Above left: David Woods, Barry Otto & Frank Woodley.
Above right: David Woods, Frank Woodley, Barry Otto & Alison Whyte.
Below: Barry Otto.
Images credit: Jeff Busby.
POSTED: 17 JANUARY 2010
Optimism, by Tom Wright (after Voltaire)
Malthouse Melbourne & Sydney Theatre Company | Sydney Opera House | Until 20 Feb
Don’t worry that not having read Voltaire’s Candide will interfere with your understanding or enjoyment of Optimism, Tom Wright’s distinctly surreal take on the 18th-century French classic.
Just get to the Opera House half an hour early and devour the lavish program, especially the essay by Nicholas Cronk, director of the Voltaire Foundation at Oxford. It may seem a little like cramming the Classic Comic boomers will well remember those of Tale of Two Cities the morning of an English literature exam, but in this case it will foreshadow an enormously pleasing and provocative experience.
Wright’s pen and some bravely creative direction from Michael Kantor have created a truly remarkable hundred minutes or so of theatre.
On the surface, Optimism is a funny ... very, very funny ... play that scours just about every corner of the humorist’s cabinet to deliver line after line, scene after scene that have the audience laughing quite loudly and unselfconsciously about quite appallingly horrific subjects. War, plane crashes, rape, blatant injustice and the cruelest oppression.
Voltaire’s storyline is simple. Candide (Frank Woodley) is cast from an idyllic existence in a large German household because of a particularly indiscreet liaison with its Baron’s daughter, Cunégonde (Caroline Craig). He embarks on a long journey through a much less idyllic world whose savagery challenges and eventually overwhelms the philosophy of Optimism learnt from his tutor Pangloss (Barry Otto).
Optimism, in this case, isn’t simply a glass-half-full, glass-half-empty matter, though there are some nice references to that concept, too. The Optimism that Voltaire was concerned about and indeed used as Candide’s subtitle was an idea proposed by German philosopher Gottfried Leibniz in answer to the apparent conundrum of why a merciful and all-powerful God would allow such evil to exist in the world.
According to Leibniz, there was no evil and everything was actually right with the world. Humans just didn’t get the reality because they couldn’t see the full picture. How were they to know that a plague had prevented a war and was just part of God’s plan for a greater good?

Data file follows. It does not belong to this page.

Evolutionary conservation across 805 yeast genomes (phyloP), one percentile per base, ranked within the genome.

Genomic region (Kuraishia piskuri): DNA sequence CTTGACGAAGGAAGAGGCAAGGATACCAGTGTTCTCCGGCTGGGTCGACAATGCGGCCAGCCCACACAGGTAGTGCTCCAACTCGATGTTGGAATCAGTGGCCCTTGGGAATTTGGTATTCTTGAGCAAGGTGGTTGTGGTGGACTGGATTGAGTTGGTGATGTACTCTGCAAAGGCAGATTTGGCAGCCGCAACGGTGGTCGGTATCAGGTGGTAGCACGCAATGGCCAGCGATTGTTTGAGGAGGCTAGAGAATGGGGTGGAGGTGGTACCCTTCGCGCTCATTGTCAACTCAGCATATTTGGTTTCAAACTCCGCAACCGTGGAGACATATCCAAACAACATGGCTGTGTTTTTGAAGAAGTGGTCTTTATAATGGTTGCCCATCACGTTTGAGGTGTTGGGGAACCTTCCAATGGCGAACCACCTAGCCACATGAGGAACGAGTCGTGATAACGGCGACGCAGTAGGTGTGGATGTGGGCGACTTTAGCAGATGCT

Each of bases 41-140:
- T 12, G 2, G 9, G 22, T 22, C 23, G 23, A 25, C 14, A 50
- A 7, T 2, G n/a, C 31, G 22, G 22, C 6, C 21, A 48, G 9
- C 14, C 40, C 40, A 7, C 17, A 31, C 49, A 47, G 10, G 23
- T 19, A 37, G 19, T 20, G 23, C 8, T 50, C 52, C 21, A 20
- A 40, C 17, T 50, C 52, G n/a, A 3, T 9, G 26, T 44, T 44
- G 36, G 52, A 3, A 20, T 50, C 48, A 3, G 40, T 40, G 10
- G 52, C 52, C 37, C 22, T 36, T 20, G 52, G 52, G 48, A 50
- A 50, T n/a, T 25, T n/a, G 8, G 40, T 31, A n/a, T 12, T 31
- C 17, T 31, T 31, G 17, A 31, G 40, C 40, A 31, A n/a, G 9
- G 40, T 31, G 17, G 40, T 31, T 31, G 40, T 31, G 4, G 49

It’s Voltaire’s revulsion with and satirisation of that sort of fanaticism that Tom Wright and Michael Kantor have tapped into and modernised in their much more risqué stageplay.
The choice of Woodley as Candide is inspired. He has an innocence and a naivety ideal for the role and, dressed continually in his Pierrot-style clown-suit, has the opportunity to interact, stand-up-comic style, with the audience as well as well as fulfill his more conventional stage role.
Apart from Woodley, and Alan John who occasionally ducks out from behind his piano as the Musician, all the actors play multiple roles, and do so with great aplomb.
I especially liked Alison Whyte in her Queen Elizabeth I role and Amanda Bishop as an otherwise efficient air hostess turning quite nasty in the first-class ‘front of bus’.
As well as being excellent as Pangloss, Barry Otto works very hard as an air hostess and makes a fine businessman.
Francis Greenslade shows a deft comic hand as the increasingly bored Lord Pococurante, and it was refreshing to be reacquainted with David Woods, the bare-skulled half of Ridiculusmus, whose performances I had so enjoyed at Belvoir Street last year.
Sitting up the front of the plane, philosophising with Candide, he again showed an innate ability to drolly deliver quite absurd propositions and make them sound quite normal and acceptable. He also revealed some quite remarkable flamenco skills as Governor Don Fernando de Ibaraa (etc, etc) proposing marriage to Cunégonde.
Hamish Michael showed great vocal and musical skills throughout excellent as Cunégonde’s brother, even better as the Dervish and incredibly moving as the one-armed, one-legged slave singing Altered Image’s I Could Be Happy in the scene where Candide ultimately realises the folly of Optimism.
After all, says the slave, he’s only suffering the way he is so that Europeans can have cheap sugar on their tables. Yes, we’re living in the best of times and all is right with the world.
It’s nearly impossible to fault Optimism. Everything just comes together script, direction, acting, and the choice and rendition of music starting with Devo’s Beautiful World, working through Russell Morris’s The Real Thing, right through to the finale of Frank Ifield’s She Taught Me to Yodel, with Woodley encouraging audience participation.
And, almost of course, there was the sort of elaborate, ambitious and highly successful staging and costumes that STC is becoming increasingly renowned for.
Absolute accolades to Anna Tregloan (set and costume designer), Ian Grandage (composer and musical arrangements), Paul Jackson (lighting), Russell Goldsmith (sound), Luke Georhe (choreography) and Claire Bourke (stage manager) ... and, no doubt, many others.
Candide has provided a scintillating start to STC’s 2010 Main Stage Season, and it’s easy to see why its run was extended by a week almost immediately after opening night.
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